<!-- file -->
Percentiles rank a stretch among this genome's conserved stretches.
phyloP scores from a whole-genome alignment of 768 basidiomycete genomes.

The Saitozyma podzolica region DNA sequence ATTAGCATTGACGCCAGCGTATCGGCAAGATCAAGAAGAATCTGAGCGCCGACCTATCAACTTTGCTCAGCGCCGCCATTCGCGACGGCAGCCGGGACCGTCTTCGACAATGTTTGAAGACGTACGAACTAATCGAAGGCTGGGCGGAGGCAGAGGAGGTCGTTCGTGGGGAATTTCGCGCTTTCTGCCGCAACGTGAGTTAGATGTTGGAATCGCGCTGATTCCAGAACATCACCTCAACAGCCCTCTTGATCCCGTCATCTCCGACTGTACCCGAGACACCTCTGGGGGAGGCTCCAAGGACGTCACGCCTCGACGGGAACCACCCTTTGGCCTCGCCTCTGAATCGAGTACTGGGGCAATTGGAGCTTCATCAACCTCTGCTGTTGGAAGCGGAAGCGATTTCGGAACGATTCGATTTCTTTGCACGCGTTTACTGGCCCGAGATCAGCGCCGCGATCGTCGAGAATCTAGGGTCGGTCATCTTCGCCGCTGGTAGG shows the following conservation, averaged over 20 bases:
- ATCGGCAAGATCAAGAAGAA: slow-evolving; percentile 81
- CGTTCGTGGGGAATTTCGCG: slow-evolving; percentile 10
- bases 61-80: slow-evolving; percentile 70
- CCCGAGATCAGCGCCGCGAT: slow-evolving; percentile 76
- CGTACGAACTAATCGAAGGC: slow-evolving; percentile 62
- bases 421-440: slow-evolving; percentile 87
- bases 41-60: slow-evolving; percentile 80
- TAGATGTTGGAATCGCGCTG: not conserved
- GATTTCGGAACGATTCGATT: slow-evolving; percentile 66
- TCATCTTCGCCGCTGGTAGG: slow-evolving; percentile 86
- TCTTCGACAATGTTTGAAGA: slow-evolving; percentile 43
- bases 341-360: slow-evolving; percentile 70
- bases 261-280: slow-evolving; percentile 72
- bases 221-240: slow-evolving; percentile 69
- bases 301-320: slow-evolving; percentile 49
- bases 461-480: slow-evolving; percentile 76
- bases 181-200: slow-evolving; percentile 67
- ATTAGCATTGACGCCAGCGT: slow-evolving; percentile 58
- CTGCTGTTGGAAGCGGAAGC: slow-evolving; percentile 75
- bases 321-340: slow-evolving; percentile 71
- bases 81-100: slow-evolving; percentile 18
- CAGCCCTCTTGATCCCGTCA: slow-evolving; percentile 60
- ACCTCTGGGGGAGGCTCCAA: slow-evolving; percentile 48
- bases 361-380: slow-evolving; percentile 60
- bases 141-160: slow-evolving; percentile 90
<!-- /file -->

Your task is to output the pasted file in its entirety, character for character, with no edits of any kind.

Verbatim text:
Percentiles rank a stretch among this genome's conserved stretches.
phyloP scores from a whole-genome alignment of 768 basidiomycete genomes.

The Saitozyma podzolica region DNA sequence ATTAGCATTGACGCCAGCGTATCGGCAAGATCAAGAAGAATCTGAGCGCCGACCTATCAACTTTGCTCAGCGCCGCCATTCGCGACGGCAGCCGGGACCGTCTTCGACAATGTTTGAAGACGTACGAACTAATCGAAGGCTGGGCGGAGGCAGAGGAGGTCGTTCGTGGGGAATTTCGCGCTTTCTGCCGCAACGTGAGTTAGATGTTGGAATCGCGCTGATTCCAGAACATCACCTCAACAGCCCTCTTGATCCCGTCATCTCCGACTGTACCCGAGACACCTCTGGGGGAGGCTCCAAGGACGTCACGCCTCGACGGGAACCACCCTTTGGCCTCGCCTCTGAATCGAGTACTGGGGCAATTGGAGCTTCATCAACCTCTGCTGTTGGAAGCGGAAGCGATTTCGGAACGATTCGATTTCTTTGCACGCGTTTACTGGCCCGAGATCAGCGCCGCGATCGTCGAGAATCTAGGGTCGGTCATCTTCGCCGCTGGTAGG shows the following conservation, averaged over 20 bases:
- ATCGGCAAGATCAAGAAGAA: slow-evolving; percentile 81
- CGTTCGTGGGGAATTTCGCG: slow-evolving; percentile 10
- bases 61-80: slow-evolving; percentile 70
- CCCGAGATCAGCGCCGCGAT: slow-evolving; percentile 76
- CGTACGAACTAATCGAAGGC: slow-evolving; percentile 62
- bases 421-440: slow-evolving; percentile 87
- bases 41-60: slow-evolving; percentile 80
- TAGATGTTGGAATCGCGCTG: not conserved
- GATTTCGGAACGATTCGATT: slow-evolving; percentile 66
- TCATCTTCGCCGCTGGTAGG: slow-evolving; percentile 86
- TCTTCGACAATGTTTGAAGA: slow-evolving; percentile 43
- bases 341-360: slow-evolving; percentile 70
- bases 261-280: slow-evolving; percentile 72
- bases 221-240: slow-evolving; percentile 69
- bases 301-320: slow-evolving; percentile 49
- bases 461-480: slow-evolving; percentile 76
- bases 181-200: slow-evolving; percentile 67
- ATTAGCATTGACGCCAGCGT: slow-evolving; percentile 58
- CTGCTGTTGGAAGCGGAAGC: slow-evolving; percentile 75
- bases 321-340: slow-evolving; percentile 71
- bases 81-100: slow-evolving; percentile 18
- CAGCCCTCTTGATCCCGTCA: slow-evolving; percentile 60
- ACCTCTGGGGGAGGCTCCAA: slow-evolving; percentile 48
- bases 361-380: slow-evolving; percentile 60
- bases 141-160: slow-evolving; percentile 90